How does IRS e-file work?A. You or your tax professional, prepare your tax return. In many cases, the tax professional is also the Electronic Return Originator (ERO) who is authorized to file your return electronically to the IRS. Ask your tax professional to file your return through IRS e-file.You sign your electronic tax return by either using a Self-Select PIN for e-file for a completely paperless return, or by signing Form 8453, US. Individual Income Tax Transmittal for an IRS e-file Return.See ” If the return is electronic, how do I sign it?” for more information.After you sign the return using a Self-Select PIN or Form 8453,the ERO transmits the return to the IRS or to a third-party transmitter who then forwards the entire electronic record to the IRS for processing. Once received at the IRS, the return is automatically checked by computers for errors and missing information. If it cannot be processed, it is sent back to the originating transmitter (usually the ERO) to clarify any necessary information. After correction, the transmitter retransmits the return to the IRS. Within 48 hours of electronically sending your return to IRS, the IRS sends an acknowledgment to the transmitter stating the return is accepted for processing. This is your proof of filing and assurance that the IRS has your return information. The Authorized IRS e-file Provider then sends Form 8453 to the IRS.If due a refund, you can expect to receive it in approximately three weeks from the acknowledgment date – even faster with Direct Deposit (half the time as when filed on paper). If you owe tax, see “What if I owe Money?” for payment options available this year.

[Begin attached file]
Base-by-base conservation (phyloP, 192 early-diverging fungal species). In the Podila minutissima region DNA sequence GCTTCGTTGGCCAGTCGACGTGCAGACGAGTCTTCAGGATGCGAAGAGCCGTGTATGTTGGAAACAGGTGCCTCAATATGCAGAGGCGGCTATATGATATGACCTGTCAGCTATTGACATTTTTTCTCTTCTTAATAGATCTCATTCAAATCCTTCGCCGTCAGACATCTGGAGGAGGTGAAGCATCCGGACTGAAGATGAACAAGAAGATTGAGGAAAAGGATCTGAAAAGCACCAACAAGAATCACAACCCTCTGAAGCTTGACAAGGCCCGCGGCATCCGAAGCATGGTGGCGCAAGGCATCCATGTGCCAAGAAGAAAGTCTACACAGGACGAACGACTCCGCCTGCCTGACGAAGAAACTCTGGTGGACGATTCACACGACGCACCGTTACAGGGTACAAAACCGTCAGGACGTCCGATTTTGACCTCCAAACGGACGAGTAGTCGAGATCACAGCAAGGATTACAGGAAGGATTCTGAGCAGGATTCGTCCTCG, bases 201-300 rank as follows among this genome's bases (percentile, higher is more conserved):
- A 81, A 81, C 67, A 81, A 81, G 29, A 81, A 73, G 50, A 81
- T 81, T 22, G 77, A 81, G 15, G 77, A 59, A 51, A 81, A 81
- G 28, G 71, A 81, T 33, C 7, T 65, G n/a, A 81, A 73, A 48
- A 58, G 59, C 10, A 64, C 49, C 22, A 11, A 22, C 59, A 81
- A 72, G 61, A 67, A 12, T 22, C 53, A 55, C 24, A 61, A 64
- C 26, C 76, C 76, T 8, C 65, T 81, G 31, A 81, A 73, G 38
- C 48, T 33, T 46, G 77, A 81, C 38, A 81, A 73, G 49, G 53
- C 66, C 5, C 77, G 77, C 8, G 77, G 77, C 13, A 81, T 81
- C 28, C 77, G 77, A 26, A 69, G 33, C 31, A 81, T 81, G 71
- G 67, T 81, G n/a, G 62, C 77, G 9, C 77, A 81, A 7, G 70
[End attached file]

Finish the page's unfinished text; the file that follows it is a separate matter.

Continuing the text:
Internal Revenue Service,
Metro Plex 1,
8401 Corporate Drive, Suite 300,
Landover, MD 20785

Forbes. 6/23/2011
http://www.forbes.com/sites/kellyphillipserb/2011/06/23/tax-scams-making-the-rounds-again/